In a step up from blackface Amos and Andy in the sitcom of the 1950s were played by real African Americans.  They were heavily stereotyped but lovable. No one could fear them. In the 1970s we progressed to the Jeffersons and in the 1980s to the Bill Cosby Show. With familiarity, baseless fear dissipated.  TV encounters were increasingly complimented with real live encounters.

Something similar happened with gays. TV first introduced homosexuals as silly but harmless hairdressers or fashion designers. For many of us looking back the stereotypes are borderline offensive (no offense to effeminate hairdressers). But gays gradually became more present in television and in our surroundings and less threatening. Then we were introduced to the comedy show Will and Grace who progressed gay images toward the idea of successful and diverse people living in New York. They were funny and approachable people we would be comfortable to hang out with. People began to discover that their uncle George or Aunt May were gay and were OK with that. Will and Grace performed a similar service for gay acceptance by a wider public as had Cosby for African Americans.

Context matters and people learn and evolve. My own opinion of Governor Northam has evolved from thinking that, of course, he should resign to thinking that he shouldn’t. https://wapo.st/2SBEyoy

 

 

About wcoats

Dr. Warren L. Coats specializes in advising central banks on monetary policy, and in the development of their capacity to formulate and implement monetary policy. He is retired from the International Monetary Fund, where, as Assistant Director of the Monetary and Financial Systems Department, he led missions to over twenty countries. Before then, he served as Visiting Economist to the Board of Governors of the Federal Reserve System, and to the World Bank, and was Assistant Prof of Economics at the Univ. of Virginia from 1970-75. Most recently he was Senior Monetary Policy Advisor to the Central Bank of Iraq; an IMF consultant to the central banks of Afghanistan, Kenya and Zimbabwe; and a Deloitte/USAID advisor to the Government of South Sudan. He is currently a member of the Editorial Board of the Cayman Financial Review and until the end of 2013 was a member of the IMF program team for Afghanistan. His most recent book is entitled "One Currency for Bosnia: Creating the Central Bank of Bosnia and Herzegovina."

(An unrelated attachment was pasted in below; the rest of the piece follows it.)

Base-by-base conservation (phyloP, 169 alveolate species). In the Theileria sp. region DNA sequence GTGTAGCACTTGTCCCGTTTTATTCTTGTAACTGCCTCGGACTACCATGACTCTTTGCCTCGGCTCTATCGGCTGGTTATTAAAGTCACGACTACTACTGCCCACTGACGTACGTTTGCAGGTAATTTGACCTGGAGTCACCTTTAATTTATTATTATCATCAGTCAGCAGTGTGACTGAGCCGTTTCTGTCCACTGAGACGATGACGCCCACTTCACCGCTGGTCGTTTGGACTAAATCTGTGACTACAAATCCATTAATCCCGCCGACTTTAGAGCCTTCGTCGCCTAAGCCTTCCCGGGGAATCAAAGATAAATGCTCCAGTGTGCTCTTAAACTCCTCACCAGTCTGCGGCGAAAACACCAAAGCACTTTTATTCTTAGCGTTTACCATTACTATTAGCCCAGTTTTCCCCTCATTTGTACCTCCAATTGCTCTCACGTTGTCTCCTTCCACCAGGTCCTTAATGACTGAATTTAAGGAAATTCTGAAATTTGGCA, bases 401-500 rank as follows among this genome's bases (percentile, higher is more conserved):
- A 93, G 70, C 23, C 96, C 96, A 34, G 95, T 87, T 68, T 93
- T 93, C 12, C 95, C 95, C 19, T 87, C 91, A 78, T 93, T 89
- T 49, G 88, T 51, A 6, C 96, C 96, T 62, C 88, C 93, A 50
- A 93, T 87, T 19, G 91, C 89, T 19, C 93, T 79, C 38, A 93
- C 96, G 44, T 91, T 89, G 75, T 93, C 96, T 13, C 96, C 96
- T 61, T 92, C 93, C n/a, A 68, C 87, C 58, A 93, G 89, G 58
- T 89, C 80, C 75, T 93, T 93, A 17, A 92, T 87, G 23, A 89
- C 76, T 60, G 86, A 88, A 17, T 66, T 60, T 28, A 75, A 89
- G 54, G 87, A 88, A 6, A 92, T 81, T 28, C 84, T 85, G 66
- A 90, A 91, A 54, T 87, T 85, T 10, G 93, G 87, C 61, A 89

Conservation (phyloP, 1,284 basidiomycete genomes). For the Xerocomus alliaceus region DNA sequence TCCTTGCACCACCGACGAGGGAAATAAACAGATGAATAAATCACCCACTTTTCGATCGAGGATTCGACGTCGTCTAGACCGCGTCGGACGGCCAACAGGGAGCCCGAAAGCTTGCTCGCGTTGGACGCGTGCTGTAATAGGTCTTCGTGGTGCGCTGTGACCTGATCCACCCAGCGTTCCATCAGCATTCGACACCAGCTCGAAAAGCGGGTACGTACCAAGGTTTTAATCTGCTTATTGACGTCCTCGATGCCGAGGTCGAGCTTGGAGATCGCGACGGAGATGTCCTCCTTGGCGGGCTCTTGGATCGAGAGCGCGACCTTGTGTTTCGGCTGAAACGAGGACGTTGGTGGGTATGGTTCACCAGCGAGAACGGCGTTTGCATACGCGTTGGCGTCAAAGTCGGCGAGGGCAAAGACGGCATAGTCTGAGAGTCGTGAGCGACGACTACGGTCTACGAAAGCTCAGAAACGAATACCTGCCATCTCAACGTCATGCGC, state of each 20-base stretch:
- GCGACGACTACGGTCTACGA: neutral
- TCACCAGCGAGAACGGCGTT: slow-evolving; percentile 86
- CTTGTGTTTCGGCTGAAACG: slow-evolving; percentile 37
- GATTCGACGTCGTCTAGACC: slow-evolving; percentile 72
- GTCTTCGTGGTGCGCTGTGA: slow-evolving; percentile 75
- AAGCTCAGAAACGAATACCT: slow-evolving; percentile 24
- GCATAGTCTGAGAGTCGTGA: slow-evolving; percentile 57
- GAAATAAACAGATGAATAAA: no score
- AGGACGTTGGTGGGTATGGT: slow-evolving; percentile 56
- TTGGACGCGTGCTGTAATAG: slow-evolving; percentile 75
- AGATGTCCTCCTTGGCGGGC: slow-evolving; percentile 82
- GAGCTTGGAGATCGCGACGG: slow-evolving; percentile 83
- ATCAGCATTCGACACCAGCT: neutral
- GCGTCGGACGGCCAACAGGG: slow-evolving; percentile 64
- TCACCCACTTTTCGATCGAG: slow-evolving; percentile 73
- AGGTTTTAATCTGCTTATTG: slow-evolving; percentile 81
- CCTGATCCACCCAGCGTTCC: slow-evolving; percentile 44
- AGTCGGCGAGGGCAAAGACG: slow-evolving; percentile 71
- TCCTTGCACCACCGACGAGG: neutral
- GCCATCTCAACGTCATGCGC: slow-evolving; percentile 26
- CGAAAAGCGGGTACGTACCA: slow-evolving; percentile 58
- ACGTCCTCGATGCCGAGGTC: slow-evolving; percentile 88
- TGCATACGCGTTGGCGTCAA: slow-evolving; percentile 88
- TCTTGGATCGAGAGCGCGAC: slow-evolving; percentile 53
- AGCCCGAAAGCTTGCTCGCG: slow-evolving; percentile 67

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2 Responses to Should Virginia Governor Northam Resign?

  1. Scott Sturman says:

    If the voters of Virginia wish to recall Mr. Northam, that is their prerogative. Hasty demands for resignation from other sources have no merit, skirt thoughtful analysis, and establish a precedent where national party officials, activists, and polarizing media personalities control who should and should not serve.

  2. Jim Roumasset says:

    From glass houses, the Lt. Governor and the Atty General were among the first to throw stones.